Lamin expression in mouse embryonic fibroblasts (MEFs) was examined by RT-PCR and Western blot analysis. In Lmnb1 +/+ and Lmnb1 +/Δ cells, the Lmnb1 mRNA was easily detected with primers against both 5′ and 3′ Sections of the transcript. Only the 5′ Lmnb1 sequences were detected in the Lmnb1 Δ/Δ cells (Fig. 1B ). Expression of lamins B2, A, and C was not altered in Lmnb1 Δ/Δ cells (Fig. 1B ). The loss of lamin B1 expression in Lmnb1 Δ/Δ cells was confirmed by Western blot analysis of fibroblast extracts (Fig. 1C ). The lamin B1–βgeo fusion protein was not detected with an antibody raised against the C-terminal Executemain of B-type lamins. This antibody appears to be specific for lamin B1 because it did not detect the lamin B2 expressed by the Lmnb1 Δ/Δ cells. Lamins A and C, as well as lamin-associated protein 2 (LAP2), were expressed at normal levels in Lmnb1 Δ/Δ fibroblasts. Lamin B expression was also assessed in 7.5-dpc whole embryos by RT-PCR (Fig. 1D ). As expected, the 3′ Section of lamin B1 was not detected, but lamin B2 was expressed at comparable levels in wild-type, Lmnb1 +/Δ, and Lmnb1 Δ/Δ embryos.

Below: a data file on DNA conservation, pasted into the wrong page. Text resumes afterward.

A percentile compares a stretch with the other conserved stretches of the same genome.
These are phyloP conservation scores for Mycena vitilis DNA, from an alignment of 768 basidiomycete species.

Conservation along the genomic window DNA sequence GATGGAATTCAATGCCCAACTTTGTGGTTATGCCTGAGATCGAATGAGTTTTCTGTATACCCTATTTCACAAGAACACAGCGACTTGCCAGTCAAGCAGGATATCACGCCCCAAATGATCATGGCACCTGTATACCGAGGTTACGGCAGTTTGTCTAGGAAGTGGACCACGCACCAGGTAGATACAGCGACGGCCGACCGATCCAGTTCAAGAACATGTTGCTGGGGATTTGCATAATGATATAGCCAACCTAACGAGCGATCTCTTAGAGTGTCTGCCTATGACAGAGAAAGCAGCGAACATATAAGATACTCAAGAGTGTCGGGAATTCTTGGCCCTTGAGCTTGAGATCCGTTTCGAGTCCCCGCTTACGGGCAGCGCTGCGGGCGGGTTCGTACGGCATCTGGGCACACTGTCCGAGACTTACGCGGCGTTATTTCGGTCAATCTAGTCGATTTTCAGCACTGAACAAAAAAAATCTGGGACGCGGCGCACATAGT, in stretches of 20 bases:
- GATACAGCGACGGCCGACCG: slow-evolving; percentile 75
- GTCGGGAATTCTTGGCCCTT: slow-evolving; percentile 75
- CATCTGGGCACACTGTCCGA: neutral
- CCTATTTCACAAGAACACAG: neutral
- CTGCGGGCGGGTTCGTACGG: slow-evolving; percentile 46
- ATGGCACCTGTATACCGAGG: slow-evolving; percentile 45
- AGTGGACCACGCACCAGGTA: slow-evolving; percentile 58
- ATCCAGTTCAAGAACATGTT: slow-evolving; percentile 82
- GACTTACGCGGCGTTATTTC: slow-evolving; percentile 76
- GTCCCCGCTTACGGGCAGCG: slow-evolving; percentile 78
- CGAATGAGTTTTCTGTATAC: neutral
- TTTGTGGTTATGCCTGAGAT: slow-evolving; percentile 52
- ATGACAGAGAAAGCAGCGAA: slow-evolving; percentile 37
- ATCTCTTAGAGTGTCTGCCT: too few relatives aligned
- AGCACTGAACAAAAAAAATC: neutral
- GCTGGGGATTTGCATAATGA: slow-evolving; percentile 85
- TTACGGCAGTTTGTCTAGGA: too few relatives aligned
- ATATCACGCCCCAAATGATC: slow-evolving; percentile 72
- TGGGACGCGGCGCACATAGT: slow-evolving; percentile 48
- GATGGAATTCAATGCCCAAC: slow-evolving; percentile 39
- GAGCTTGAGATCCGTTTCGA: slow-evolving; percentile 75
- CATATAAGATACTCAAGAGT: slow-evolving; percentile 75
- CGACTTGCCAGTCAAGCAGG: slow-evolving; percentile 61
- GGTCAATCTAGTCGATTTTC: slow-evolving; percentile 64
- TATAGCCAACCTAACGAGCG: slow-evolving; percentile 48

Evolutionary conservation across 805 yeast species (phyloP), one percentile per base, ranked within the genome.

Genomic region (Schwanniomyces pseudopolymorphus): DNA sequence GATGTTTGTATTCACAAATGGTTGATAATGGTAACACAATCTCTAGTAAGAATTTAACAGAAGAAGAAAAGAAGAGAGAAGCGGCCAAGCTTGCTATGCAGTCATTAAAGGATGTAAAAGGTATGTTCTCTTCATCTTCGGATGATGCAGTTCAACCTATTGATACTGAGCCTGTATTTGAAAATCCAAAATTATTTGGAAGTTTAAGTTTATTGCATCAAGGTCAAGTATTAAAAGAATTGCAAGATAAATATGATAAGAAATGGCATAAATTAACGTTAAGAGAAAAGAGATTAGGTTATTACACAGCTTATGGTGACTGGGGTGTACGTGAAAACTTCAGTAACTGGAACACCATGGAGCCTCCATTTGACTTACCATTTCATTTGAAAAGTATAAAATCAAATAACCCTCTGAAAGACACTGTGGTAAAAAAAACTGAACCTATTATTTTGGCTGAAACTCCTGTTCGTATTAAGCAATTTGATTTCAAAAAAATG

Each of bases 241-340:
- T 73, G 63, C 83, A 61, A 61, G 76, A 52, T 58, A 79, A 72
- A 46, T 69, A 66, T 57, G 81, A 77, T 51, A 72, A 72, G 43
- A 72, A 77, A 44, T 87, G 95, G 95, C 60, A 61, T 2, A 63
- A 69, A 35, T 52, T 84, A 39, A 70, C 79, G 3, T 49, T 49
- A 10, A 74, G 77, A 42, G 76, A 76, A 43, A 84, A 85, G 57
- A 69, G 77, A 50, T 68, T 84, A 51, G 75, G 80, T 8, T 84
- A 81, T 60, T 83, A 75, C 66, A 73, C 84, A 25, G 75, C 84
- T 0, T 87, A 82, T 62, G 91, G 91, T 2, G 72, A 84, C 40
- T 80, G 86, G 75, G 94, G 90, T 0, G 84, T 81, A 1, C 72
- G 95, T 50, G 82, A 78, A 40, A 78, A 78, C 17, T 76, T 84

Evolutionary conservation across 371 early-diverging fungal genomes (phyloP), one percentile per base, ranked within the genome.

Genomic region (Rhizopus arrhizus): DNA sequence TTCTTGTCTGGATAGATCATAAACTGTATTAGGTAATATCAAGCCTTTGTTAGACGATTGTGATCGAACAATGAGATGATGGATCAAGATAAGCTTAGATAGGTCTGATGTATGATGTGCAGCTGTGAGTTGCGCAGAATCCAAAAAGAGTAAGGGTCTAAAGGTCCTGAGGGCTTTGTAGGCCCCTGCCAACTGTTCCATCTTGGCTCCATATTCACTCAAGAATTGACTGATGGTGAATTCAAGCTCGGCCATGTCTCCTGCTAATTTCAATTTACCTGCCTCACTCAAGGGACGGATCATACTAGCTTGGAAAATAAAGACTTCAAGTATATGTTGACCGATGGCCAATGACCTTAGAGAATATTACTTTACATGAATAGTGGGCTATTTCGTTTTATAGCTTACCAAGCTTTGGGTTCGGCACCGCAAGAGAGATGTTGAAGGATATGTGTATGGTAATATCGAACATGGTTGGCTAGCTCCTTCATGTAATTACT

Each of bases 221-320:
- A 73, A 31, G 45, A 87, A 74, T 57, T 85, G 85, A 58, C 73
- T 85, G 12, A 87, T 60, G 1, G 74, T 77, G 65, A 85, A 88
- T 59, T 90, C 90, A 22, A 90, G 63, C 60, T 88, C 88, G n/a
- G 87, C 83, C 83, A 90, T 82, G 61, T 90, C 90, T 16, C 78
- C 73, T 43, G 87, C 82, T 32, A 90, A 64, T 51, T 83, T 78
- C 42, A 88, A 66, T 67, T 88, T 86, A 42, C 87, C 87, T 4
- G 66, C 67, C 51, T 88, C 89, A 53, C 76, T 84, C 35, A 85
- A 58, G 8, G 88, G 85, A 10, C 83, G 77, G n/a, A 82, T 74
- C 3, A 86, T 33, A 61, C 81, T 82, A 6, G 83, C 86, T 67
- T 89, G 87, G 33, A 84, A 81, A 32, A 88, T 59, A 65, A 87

Lmnb1 Deficiency Results in Abnormal Lung Development and Bone Ossification. The Lmnb1 Δ/Δ embryos were smaller than wild-type mice (609 ± 67 mg vs. 1,083 ± 166 mg at 18.5 dpc; P < 0.0001) and had an abnormally rounded posture with craniofacial dysmorphology (Fig. 2A ). Staining of Lmnb1 Δ/Δ and Lmnb1 +/Δ embryos for β-gal expression indicated that Lmnb1 is expressed throughout embryonic development and in Arrively all tissue types (data not Displayn). Most of the internal organs in Lmnb1 Δ/Δ mice appeared grossly normal by routine histology (Fig. 2B ). Lmnb1 Δ/Δ embryos harvested at 18.5 dpc had a heartbeat, suggesting a functional circulatory system. Therefore, we suspected that the perinatal mortality in Lmnb1 Δ/Δ mice might have been caused by respiratory failure. In support of that possibility, 9 of 11 Lmnb1 Δ/Δ embryos examined had abnormal lung tissue with fewer alveoli than wild-type lungs and abnormally thick mesenchymal tissue (Fig. 2C ). In two Lmnb1 Δ/Δ embryos, the lung had no detectable alveoli.